When I met with my therapist, I arrived with my list, and I talked pretty solidly about the message I had received, about the inner dialog that had plagued me for so long, about where it came from and how the only one responsible for perpetuating it was me. We worked together for a few sessions, but I pretty much set my own plan for recovery, while she validated my journey. I determined that anytime a voice inside my head said something negative, I would replace it by saying something positive aloud. Most importantly, I declared that I would never say anything to myself that I would never say to someone I love. And so, that’s how my path out of self-loathing continued… one step at a time, with constant vigilance and occasional course recovery.
When I got home from that fateful trip to NYC and recounted that conversation with the medium to my life-long friend, whom I’ve known since kindergarten, with eyes wide, she said, “I bet it was MY Dad who yelled at you!”, which totally resonated with me. I recognized that there was a moment in our shared history that quite possibly had damaged something in my psyche. Her dad, unlike mine, was rather intimidating, and we were both rather afraid of him. I have a ridiculous sense of recall on this particular day, though I cannot tell you what I did yesterday without checking my calendar. My friend and I are not sure of our age, because we felt younger than nine, but it probably fits.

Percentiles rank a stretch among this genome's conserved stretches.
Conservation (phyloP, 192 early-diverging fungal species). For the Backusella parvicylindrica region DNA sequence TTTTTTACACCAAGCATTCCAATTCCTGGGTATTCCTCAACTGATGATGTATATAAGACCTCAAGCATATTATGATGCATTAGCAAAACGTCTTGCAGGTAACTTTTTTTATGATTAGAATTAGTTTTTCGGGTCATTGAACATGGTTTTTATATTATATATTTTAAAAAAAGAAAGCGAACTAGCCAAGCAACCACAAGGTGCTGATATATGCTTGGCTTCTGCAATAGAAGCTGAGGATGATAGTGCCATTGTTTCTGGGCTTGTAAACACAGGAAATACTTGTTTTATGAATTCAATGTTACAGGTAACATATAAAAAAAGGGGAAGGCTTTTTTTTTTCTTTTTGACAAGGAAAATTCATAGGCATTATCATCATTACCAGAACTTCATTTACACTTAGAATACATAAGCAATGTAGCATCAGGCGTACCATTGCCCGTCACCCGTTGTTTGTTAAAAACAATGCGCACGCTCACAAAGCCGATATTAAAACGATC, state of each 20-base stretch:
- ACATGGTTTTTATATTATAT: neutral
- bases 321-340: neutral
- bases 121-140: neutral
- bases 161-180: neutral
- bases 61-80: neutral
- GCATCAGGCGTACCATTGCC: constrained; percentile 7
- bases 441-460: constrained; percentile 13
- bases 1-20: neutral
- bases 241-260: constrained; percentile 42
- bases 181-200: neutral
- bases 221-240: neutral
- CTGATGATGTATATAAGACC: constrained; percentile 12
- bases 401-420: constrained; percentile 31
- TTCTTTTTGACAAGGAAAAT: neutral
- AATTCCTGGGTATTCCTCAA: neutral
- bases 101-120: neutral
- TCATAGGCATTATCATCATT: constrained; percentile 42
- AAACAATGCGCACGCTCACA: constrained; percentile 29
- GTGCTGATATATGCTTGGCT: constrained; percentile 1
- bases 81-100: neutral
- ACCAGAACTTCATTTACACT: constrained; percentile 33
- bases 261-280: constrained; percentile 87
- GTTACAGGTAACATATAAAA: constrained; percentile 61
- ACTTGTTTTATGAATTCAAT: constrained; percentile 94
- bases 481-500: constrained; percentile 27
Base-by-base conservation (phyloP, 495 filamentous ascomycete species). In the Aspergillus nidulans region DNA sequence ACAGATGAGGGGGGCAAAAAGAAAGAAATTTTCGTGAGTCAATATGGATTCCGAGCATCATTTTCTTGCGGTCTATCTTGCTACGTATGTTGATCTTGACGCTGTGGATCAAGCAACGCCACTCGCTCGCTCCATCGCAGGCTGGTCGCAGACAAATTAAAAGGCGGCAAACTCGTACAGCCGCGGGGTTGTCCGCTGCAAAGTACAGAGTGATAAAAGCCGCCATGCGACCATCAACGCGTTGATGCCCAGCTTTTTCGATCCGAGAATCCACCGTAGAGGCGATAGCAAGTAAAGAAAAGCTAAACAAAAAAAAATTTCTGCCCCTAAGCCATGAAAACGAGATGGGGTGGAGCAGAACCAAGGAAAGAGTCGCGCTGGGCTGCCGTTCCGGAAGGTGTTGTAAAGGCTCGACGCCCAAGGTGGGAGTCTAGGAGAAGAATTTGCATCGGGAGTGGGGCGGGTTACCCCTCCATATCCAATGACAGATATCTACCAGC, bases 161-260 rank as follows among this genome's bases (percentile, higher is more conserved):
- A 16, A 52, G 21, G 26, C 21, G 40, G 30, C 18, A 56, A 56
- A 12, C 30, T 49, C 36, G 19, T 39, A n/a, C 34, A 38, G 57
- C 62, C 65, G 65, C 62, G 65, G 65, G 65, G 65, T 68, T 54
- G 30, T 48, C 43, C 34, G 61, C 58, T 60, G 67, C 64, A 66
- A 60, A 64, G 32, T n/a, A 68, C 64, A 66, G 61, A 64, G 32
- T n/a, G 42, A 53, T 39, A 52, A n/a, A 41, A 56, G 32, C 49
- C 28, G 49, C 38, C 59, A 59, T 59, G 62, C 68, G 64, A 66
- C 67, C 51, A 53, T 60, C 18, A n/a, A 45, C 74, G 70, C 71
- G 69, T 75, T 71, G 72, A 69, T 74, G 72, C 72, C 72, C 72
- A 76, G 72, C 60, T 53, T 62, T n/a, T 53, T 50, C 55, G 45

I can’t tell you if it was summertime or a weekend, but it was a warm sunny day in my childhood, when my Mom said she would take me to get lunch at Arby’s. I asked her if my friend could come with us, and she said yes. I told her I would run over to her house, and that we would be right back, if she could come. She lived around the block from us, and I can’t say why I didn’t just call her on the phone. For whatever reason, I walked, and quite possibly skipped around the block, past the ditch that ran between our streets, and up to her house. When I got there, she wanted to go with us, but wanted me to ask her dad. So, I held my breath and walked out to the Florida room where he sat in his recliner, and I asked him if his youngest daughter could come with my mom and me to Arby’s for lunch. He looked at me, and asked, “Is it okay with your mother?” I answered him, and we took to the task of getting her ready to go. When I realized it was taking longer to get back home, I called my mom, and asked if she would mind picking us up. When I hung up the phone, my friend’s dad was standing in the doorway of the Florida room, glaring at me. He said, “I thought you said it was okay with your mother. You lied to me!” I stood there dumbfounded and in shock. Did I lie to him? Is it possible that I could have told a lie to a grown up? What just happened? My brain went fuzzy. As my mom was pulling up outside, my friend’s father removed his approval for her to join me for lunch, and he forbid us to play together ever again. I don’t recall what happened after that. I really do believe I was in shock. I don’t know why I didn’t engage my parents to argue for me, or stand up for my nature which was never to lie to a grown up… or for that matter, why I couldn’t stand up to my friend’s dad in the first place and simply speak the truth… that I hadn’t lied, and that what had changed was that we would not walk back around the block, but ask my mother to pick us up instead. What I did realize, looking back at that moment in time, was this: This event was very likely when self-doubt began. To this day, I refer to my mind as having swiss cheese memory because it seems that I can have a memory, for example, that I had a conversation with someone about a certain topic, but I can’t recall any of the details about it, as if they had fallen through the holes. I’ve always said that I am an amazing secret keeper. Your secret is safe with me, because if I remember that we spoke, I definitely won’t recall many details. This obviously does not bode well for the future, as I age.